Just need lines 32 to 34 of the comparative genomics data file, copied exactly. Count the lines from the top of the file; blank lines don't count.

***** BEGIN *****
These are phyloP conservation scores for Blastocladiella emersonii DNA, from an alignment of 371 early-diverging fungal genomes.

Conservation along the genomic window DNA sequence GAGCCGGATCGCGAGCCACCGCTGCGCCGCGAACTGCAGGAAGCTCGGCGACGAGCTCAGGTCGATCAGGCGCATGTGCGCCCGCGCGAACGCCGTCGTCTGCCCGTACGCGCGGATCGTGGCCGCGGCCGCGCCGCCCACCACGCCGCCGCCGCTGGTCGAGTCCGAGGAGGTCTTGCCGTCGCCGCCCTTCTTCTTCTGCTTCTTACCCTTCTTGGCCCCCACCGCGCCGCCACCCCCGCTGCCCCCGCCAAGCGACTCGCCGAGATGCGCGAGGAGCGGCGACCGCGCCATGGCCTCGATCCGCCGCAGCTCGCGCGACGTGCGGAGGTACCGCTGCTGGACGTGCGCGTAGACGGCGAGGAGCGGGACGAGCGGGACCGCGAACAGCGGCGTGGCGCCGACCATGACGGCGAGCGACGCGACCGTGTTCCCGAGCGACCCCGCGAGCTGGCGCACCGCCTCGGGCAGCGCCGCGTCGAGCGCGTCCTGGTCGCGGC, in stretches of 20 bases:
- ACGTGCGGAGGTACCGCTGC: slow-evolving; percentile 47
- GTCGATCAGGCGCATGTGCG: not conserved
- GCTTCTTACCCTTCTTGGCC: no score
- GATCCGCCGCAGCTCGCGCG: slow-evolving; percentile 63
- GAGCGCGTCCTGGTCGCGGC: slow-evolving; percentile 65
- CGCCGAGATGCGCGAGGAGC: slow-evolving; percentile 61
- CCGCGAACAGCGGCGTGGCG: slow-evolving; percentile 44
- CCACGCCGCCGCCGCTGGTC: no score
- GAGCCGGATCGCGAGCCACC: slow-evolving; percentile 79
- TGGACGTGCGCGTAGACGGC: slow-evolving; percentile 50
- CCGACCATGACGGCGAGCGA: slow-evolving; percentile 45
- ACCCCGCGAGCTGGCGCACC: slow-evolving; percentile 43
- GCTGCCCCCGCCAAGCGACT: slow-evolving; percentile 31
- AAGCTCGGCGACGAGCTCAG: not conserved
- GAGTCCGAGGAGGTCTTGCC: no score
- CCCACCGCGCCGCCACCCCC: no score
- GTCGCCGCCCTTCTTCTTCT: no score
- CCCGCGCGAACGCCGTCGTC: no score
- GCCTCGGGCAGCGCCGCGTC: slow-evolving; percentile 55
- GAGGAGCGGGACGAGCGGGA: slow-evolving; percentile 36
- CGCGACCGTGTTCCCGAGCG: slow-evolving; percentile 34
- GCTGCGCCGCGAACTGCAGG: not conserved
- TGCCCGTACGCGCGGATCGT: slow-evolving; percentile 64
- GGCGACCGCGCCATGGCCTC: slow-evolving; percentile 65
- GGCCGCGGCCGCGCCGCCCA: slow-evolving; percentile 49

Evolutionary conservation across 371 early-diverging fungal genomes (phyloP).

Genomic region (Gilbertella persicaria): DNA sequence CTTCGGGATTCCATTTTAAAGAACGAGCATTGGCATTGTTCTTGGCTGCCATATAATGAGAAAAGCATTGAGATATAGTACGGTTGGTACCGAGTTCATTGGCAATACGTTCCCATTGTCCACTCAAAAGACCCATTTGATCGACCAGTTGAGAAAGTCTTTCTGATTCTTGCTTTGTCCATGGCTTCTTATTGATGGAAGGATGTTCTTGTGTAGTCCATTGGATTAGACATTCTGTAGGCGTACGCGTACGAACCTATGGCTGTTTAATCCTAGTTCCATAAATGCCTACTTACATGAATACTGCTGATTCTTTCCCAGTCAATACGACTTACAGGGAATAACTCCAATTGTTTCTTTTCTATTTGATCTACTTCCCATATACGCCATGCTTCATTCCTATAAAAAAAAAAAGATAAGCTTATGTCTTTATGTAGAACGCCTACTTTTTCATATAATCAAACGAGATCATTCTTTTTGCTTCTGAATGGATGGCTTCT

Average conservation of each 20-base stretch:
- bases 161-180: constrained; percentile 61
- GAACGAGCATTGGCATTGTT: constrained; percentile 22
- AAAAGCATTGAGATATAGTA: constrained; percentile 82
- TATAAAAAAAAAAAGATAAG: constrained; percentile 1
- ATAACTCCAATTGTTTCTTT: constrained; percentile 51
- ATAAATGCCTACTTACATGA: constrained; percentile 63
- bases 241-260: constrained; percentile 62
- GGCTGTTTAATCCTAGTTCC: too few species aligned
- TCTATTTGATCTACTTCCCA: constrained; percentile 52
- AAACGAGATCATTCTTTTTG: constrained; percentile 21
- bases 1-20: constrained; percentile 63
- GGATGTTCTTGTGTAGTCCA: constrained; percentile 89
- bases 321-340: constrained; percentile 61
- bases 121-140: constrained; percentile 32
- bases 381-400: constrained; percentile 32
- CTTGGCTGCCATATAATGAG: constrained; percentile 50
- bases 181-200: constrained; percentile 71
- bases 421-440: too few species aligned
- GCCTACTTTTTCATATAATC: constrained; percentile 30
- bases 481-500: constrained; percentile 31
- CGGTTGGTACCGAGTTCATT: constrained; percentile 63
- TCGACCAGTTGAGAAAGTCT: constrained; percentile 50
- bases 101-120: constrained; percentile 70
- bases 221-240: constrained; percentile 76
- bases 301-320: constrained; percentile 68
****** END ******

- GAACGAGCATTGGCATTGTT: constrained; percentile 22
- AAAAGCATTGAGATATAGTA: constrained; percentile 82
- TATAAAAAAAAAAAGATAAG: constrained; percentile 1